This project goal is to conduct water chemistry monitoring at seventeen stream locations, to record and submit all data collected through this process, and to provide the information necessary for the calculation of water quality pollutant loads using the FLUX32 program.
Aquatic invasive species pose critical ecological and economic challenges for the entire state and beyond. They can cause irreparable harm to fisheries and aquatic habitat as well as damage to infrastructure. The problems posed by aquatic invasive species continue to grow as existing infestations expand and new exotic species arrive, most of which are poorly understood. New ideas and approaches are needed to develop real solutions.
The legislature granted the University of Minnesota $2,000,000 from the LCCMR to start an Aquatic Invasive Species Cooperative Research Center to address and solve aquatic invasive species (AIS) problems in the state. The University will use this initial funding to establish the administrative structure for this center, establish and renovate its facilities, start studies of Asian carp biology designed to control this species, and develop work plans for the LCCMR to ensure continuing funding for the center.
Working with the Metropolitan Council, the University of Minnesota - Minnesota Technical Assistance Program (MnTAP) is investigating the opportunity for water conservation by private industrial water users across the Twin Cities metropolitan region. Private industrial water users are defined as industries that use private wells for their water supply. This work is determining factors that encourage or create barriers for implementation of identified industrial water conservation opportunities.
The goals of the program are to evaluate the effectiveness of agricultural conservation practices, identify underlying processes that affect water quality, and develop technologies to target critical areas of the landscape. Funded projects provide current and accurate scientific data on the environmental impacts of agricultural practices and help to develop or revise agricultural practices that reduce environmental impacts while maintaining farm profitability.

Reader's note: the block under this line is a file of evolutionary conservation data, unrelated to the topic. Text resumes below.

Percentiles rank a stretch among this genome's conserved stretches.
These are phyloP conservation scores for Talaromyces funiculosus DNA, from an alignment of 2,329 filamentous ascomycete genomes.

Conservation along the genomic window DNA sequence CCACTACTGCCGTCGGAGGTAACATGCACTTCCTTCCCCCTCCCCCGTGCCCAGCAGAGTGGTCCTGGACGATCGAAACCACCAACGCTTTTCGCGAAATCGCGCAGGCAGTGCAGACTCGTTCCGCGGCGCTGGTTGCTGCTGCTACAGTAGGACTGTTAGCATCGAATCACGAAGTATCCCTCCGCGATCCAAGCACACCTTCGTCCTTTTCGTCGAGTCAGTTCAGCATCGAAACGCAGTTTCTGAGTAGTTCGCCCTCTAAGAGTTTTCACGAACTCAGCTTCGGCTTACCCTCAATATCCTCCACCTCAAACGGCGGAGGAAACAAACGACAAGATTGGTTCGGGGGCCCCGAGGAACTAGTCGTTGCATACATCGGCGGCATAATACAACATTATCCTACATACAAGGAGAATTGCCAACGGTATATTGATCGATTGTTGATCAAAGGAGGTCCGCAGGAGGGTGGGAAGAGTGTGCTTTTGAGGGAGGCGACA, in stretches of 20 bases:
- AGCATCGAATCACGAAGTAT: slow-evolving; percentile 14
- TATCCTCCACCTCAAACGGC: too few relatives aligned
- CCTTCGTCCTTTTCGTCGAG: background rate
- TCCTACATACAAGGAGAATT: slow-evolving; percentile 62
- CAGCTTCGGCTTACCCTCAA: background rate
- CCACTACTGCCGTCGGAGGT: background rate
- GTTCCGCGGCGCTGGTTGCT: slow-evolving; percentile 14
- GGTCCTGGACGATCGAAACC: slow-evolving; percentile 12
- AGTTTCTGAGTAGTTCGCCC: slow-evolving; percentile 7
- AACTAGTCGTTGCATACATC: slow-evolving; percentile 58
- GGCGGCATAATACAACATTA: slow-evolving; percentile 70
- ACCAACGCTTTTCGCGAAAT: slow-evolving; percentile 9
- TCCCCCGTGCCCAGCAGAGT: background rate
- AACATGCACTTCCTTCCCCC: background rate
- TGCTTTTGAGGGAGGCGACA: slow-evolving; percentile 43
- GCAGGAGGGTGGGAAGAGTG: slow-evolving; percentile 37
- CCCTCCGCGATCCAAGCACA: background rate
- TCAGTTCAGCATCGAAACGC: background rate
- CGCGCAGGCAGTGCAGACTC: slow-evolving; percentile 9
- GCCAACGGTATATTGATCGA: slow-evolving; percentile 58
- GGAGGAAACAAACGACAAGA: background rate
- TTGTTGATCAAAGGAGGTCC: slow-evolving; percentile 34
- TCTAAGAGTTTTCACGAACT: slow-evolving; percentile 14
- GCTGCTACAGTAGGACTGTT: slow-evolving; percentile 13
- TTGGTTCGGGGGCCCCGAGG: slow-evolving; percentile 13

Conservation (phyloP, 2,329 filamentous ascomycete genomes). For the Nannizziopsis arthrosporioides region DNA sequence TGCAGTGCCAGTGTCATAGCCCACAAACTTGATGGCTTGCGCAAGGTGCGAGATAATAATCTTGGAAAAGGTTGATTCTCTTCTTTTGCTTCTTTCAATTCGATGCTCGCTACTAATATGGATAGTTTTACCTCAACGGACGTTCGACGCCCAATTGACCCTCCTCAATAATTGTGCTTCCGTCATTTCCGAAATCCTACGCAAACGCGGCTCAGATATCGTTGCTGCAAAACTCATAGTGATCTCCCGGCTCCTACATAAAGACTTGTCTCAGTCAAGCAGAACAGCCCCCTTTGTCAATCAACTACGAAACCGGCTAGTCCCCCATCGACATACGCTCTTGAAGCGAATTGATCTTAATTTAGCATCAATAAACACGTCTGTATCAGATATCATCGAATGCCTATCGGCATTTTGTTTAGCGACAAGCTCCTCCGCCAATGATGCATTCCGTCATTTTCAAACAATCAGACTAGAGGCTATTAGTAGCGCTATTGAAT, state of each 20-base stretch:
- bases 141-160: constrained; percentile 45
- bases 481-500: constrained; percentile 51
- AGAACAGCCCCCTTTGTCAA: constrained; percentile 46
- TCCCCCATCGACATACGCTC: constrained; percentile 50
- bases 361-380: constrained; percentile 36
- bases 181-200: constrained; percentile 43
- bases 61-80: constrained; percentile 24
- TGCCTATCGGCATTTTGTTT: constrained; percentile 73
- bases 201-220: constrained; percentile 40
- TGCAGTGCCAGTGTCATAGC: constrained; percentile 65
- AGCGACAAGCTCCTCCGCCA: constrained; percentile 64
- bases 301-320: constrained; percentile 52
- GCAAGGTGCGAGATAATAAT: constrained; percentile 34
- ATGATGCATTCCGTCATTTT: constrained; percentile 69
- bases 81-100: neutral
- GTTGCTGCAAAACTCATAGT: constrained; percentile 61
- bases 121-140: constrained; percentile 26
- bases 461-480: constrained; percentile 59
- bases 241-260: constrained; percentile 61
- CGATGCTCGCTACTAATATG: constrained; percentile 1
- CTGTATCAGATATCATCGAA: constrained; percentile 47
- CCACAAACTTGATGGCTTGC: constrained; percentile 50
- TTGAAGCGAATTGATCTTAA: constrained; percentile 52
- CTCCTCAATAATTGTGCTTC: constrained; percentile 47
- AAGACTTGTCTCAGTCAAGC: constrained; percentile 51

Offer Fond du Lac Family language camp. Receive training for Ojibwe language immersion teaching. Develop Ojibwe immersion curriculum. Publish 2,000 copies of Daga Anishinaabemodaa with illustrations and audio CD. Establish feeder college and pre K-12 school network. Draft guidelines and establish elder-student apprenticeships. Set up and announce website. Accept students and pre K-12 teachers for Ottertail language camp for summer 2011 and promise financial support. Evaluate all grant activities.
The Twin Cities metropolitan area has a rich history and connection with its waters. In an effort to keep surface waters clean, a wide variety of stormwater practices have been developed and installed throughout the metro in recent years. Many of these, such as rain gardens and infiltration basins and trenches, are intended to reduce the total runoff volume by infiltrating stormwater. Six to seven aquifers underlie the metro area and provide residents with drinking water.
Digital maps were created depicting landscape change in Minnesota from the 1850s to today as well as maps that show predicted change in forest tree composition in northern Minnesota due to climate change.
This project will determine pre- and post-settlement nutrient trends from sediment chronology, fossil diatom assemblages, and from sediment profiles representing human history in the region (i.e., at least 150 years). Project activities include sample collection; sample preparation; diatom analysis; database creation and management; and data interpretation. Sample cores will be taken on the Lake of the Woods in five major bays (i.e., Four-mile, Muskeg, Sabaskong, Little Traverse, and Big Traverse) in the southern basin.
With a perceived increase in the frequency and intensity of cyanobacterial algal blooms in Lake of the Woods (LOW), there has been an increased effort to collect information about the nature of algal blooms, nutrient concentrations and sources of nutrients to the LOW.
The overall project goal is to develop complementary (same year) physical, biological, and chemical data sets for eight agency-prioritized lakes and three streams in NE Minnesota to incorporate into the overall state database for MPCA assessment purposes as well as research purposes.
Approximately 70 percent of all Minnesotans rely on groundwater as their primary source of drinking water. Wells used for drinking water must be properly sealed when removed from service to protect both public health and Minnesota’s invaluable groundwater resources. The Minnesota Department of Health protects both public health and groundwater by assuring the proper sealing of unused wells.
Clean Water funds are being provided to well owners as a 50% cost-share assistance for sealing unused public water-supply wells.